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Tuesday, June 9, 2009

Ask The Pros!

This Article Features Photo Zoom

The Saber at sunrise, Rocky Mountain National Park, Colorado. Patience is your best tool when dealing with light and the environment. Waiting for just the right conditions can pay off big time.
OP online readers were asked for the questions they wanted answered the most, and here are the answers, direct from OP contributing photographers.

The Community section of OP on the web is an interactive area for readers, photographers and the OP editors to compare thoughts and ideas on photography, with topics like gear, wildlife, software, great photography spots and more. Recently, we opened a discussion there for our readers to send in their most pressing and unanswered questions, which we then submitted to some of the world’s most famous professional nature photographers. From digital cameras to the best lenses to the aesthetics of nature photography to how these pros got their start in the first place, we received countless amazing submissions, and here we compile some of the best. Be sure to visit the forum to discuss the answers and to submit even more questions for future articles!

Q. I’d like to know how or if there are ways that a great sunrise, sunset, morning fog and other sought-after conditions can be predicted with any degree of accuracy. I’d love to have a list of things to look for in the morning, during the day and in the evening that might be indicators of a good photo opportunity on the horizon.
—Paul Stewart

A. Paul,
There’s no foolproof method of predicting when great light will occur, but there are clues if you pay attention. Colorful light at sunrise and sunset occurs when the air is clear and clean. Air molecules scatter the blue light out of the beam of sunlight, leaving the warmer tones to continue straight ahead and illuminate your subject. Haze, humidity and dust scatter all wavelengths equally, reducing or eliminating the selective sorting of wavelengths that leads to great light. One quick test of air clarity is to extend your arm and place your thumb over the sun. If the sky is fairly blue right up to your thumb, the air is clear; if a blazing white patch of sky surrounds the sun, the day is less promising.

ask the pros
This rattlesnake image has a fresh perspective. A web search revealed that most images of rattlesnakes are of them rearing or coiled up. To me, this shot has great light, composition and clarity, but then takes it a step further by showing a unique perspective.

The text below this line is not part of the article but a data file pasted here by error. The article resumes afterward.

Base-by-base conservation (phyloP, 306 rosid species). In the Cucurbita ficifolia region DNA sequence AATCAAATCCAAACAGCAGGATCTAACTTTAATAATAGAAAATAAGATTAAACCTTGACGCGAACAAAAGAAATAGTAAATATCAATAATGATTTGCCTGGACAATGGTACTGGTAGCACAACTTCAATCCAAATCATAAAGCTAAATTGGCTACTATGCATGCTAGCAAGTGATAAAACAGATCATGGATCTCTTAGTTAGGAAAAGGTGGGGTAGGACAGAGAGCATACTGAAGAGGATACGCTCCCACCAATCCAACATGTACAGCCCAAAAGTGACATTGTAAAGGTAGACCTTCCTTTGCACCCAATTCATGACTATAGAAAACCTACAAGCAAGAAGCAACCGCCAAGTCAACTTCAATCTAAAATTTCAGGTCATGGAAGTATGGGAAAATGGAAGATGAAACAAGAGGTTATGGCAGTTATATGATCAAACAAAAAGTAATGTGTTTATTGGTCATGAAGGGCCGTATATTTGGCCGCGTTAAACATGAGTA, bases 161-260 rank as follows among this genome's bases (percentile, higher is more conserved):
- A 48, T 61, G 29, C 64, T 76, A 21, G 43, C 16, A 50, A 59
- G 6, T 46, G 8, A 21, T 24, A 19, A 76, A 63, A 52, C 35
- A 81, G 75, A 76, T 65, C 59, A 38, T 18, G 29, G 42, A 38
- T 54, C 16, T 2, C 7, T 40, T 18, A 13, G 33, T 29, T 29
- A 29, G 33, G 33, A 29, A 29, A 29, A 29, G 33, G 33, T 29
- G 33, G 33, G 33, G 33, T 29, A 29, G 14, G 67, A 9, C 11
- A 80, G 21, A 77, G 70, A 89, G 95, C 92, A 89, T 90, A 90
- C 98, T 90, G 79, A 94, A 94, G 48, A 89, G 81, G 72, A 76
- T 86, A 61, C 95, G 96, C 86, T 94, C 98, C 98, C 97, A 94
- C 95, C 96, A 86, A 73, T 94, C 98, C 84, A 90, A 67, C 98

Storms usually wash dust and haze out of the air for a day or two, which is one reason shooting right after a major storm is often rewarding. Clouds, of course, can block sunrise or sunset light no matter how clear the air, but they also add interest to otherwise bland skies. For that reason, clouds reduce the chances of getting a shot, but increase the chances that if you do get a shot, it will be a good one. One final piece of advice: You never know what’s going to happen until it happens, so you just have to go and find out.
—Glenn Randall

Q. As a professional, you’ve built up quite a collection of amazing photographs. What are the most important elements you look for when sorting through images in order to choose your favorites? For instance, how would you select which ones to enter into competition?
—Matt Angiono

I have three words that I always keep in mind when editing images: composition, clarity and light. With composition, I’m looking to create an interesting composure of the scene unfolding before me. I look for anything in the image that doesn’t have importance to the image’s theme. If there’s anything that detracts from the photo, it’s sent to the trash. Clarity has two definitions for me. Is the image as tack-sharp where it should be, usually the subject? And, does the image communicate a clear meaning to the viewer? Will they understand what I wanted to achieve with the image I’m presenting to them? Finally, light isn’t necessarily the drama of the light in an image, but rather if I used the available or artificial light in the photo to best illustrate my subject and give the viewer something more.

As for entering competitions, images need to contain everything I just mentioned, and then they need a little bit more. Anytime that I enter a competition, I look at the winning images of the previous years. Then I pick images that I’ve shot that take it one step further—a more interesting composition, different perspective, super-dramatic color or light, or something that I haven’t ever witnessed.
—Jay Goodrich


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